Hormones Involved in Male Reproductive System
The male reproductive system relies on the action of many different hormones or chemicals, produced by numerous body glands and go into systemic blood circulation. A few of these hormones, called “tropic” hormones, cause other hormones to launch. Other hormones have direct impacts upon organs or body systems, emotions and production of semen. Unlike women, men do not experience cyclic hormone fluctuation throughout the month– rather, their hormone levels stay fairly constant throughout their reproductive years.
Three hormones in male reproductive system
Luteinizing hormone (LH) is a hormone produced by the anterior pituitary gland and in the male causes the synthesis and secretion of testosterone and androgen.
Follicle-stimulating hormone promotes both the production of androgen-binding protein by Sertoli cells and the development of the blood-testis obstacle.
Gonadotropin-releasing hormone (GnRH) is a trophic peptide hormone accountable for the release of follicle-stimulating hormone (FSH) and luteinizing hormone (LH) from the anterior pituitary.
Hormones Involved in Male Reproductive System Review
Something of a “master” hormone, according to the textbook “Human Physiology,” Gonadotropin-Releasing Hormone (GnRH) is a tropic hormone produced by a part of the brain called the hypothalamus. While GnRH isn’t really directly responsible for male sexual habits or attributes, it nevertheless proves extremely important, due to the fact that it causes the release of two other hormones of the male reproductive system.
Produced in a part of the brain called the anterior pituitary, follicle-stimulating hormone (FSH) proves active in both male and female reproductive systems. The name comes from the hormone’s action in women– males don’t produce follicles– but the same hormone responsible for development of a fully grown egg in women stimulates the production of sperm in the testes of men. FSH is launched in reaction to the stimulation of the anterior pituitary by GnRH.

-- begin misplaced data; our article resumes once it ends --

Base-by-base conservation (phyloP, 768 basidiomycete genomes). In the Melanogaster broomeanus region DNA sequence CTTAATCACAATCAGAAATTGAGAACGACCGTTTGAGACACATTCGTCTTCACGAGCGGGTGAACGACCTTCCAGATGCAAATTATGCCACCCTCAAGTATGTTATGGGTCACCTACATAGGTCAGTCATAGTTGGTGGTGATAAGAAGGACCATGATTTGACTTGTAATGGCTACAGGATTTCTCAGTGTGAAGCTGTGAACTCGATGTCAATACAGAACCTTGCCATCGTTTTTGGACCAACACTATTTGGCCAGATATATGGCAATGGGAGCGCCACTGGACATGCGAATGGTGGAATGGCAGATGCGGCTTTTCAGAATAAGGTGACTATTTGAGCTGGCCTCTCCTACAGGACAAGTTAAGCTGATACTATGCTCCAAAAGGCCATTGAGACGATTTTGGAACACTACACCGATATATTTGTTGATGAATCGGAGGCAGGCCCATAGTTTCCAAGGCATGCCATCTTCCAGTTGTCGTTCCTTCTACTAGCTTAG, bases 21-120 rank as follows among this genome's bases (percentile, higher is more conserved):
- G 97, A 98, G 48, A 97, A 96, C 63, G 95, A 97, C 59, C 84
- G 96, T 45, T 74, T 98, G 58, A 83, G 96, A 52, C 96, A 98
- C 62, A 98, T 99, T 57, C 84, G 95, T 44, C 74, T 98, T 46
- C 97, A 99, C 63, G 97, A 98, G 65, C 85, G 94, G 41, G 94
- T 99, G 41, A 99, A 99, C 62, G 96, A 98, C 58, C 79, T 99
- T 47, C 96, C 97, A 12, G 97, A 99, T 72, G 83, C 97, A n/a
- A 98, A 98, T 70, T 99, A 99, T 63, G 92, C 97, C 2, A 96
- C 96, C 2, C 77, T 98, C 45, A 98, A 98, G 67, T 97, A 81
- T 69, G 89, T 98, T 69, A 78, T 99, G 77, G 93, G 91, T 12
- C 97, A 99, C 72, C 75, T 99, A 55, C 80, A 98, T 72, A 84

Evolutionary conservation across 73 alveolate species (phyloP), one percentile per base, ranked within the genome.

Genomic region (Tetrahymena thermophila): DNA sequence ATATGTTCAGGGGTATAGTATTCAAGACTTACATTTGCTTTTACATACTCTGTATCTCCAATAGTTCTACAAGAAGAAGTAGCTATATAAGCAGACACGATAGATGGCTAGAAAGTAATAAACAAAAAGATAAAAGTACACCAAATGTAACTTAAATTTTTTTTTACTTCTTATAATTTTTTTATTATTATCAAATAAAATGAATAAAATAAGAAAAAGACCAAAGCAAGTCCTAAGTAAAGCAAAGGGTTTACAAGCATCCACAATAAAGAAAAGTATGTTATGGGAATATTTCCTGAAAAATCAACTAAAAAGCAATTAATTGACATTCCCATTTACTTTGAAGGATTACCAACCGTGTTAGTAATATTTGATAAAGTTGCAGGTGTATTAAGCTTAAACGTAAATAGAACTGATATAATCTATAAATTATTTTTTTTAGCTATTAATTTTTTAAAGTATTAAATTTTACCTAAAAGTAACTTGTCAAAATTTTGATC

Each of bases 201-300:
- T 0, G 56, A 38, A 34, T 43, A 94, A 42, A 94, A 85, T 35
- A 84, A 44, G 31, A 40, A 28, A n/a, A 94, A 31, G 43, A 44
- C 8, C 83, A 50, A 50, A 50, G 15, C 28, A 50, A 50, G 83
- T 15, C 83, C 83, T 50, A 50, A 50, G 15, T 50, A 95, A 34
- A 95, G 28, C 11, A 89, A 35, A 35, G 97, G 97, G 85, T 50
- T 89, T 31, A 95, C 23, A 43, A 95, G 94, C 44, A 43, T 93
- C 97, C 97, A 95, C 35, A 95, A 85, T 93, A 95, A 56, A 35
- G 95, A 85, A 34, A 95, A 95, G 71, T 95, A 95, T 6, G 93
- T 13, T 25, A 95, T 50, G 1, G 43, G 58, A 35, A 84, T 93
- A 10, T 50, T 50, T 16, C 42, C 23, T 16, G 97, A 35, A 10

Like FSH, luteinizing hormone (LH) is launched by the anterior pituitary in reaction to the action of GnRH. Also like FSH, LH is produced by women as well and called for its action in the female reproductive cycle– men don’t experience luteinization, which is the release of a mature egg from the ovary during ovulation. In men, LH causes the interstitial cells of the testes to produce the hormone testosterone.
Male reproductive system and Testosterone
Made in the testes, testosterone gets in systemic blood circulation in reasonably consistent concentrations in a healthy, reproductive-age male. This hormone produces and keeps the secondary sexual characteristics of the male– improved musculature, facial and body hair, thickened larynx and deepened voice and augmentation of the genitals. It’s likewise responsible for the sex drive and works with FSH to stimulate the production of sperm. The Cleveland Clinic notes that while low testosterone levels in aging men add to loss of sex drive and some secondary sexual attributes, hormone replacement causes enhanced risk of prostate cancer and atherosclerosis.
The hormone inhibin is produced by cells in the testes that are accountable for monitoring the health and maturation of sperm. If sperm levels are high, making nutrients for the developing sperm scarce, the testes launch inhibin. The inhibin travels through the blood stream to the brain, where it prevents the secretion of GnRH. In the absence of GnRH, FSH and LH levels fall and sperm production slows. This is among the significant mechanisms where male hormones are preserved at relatively continuous concentration.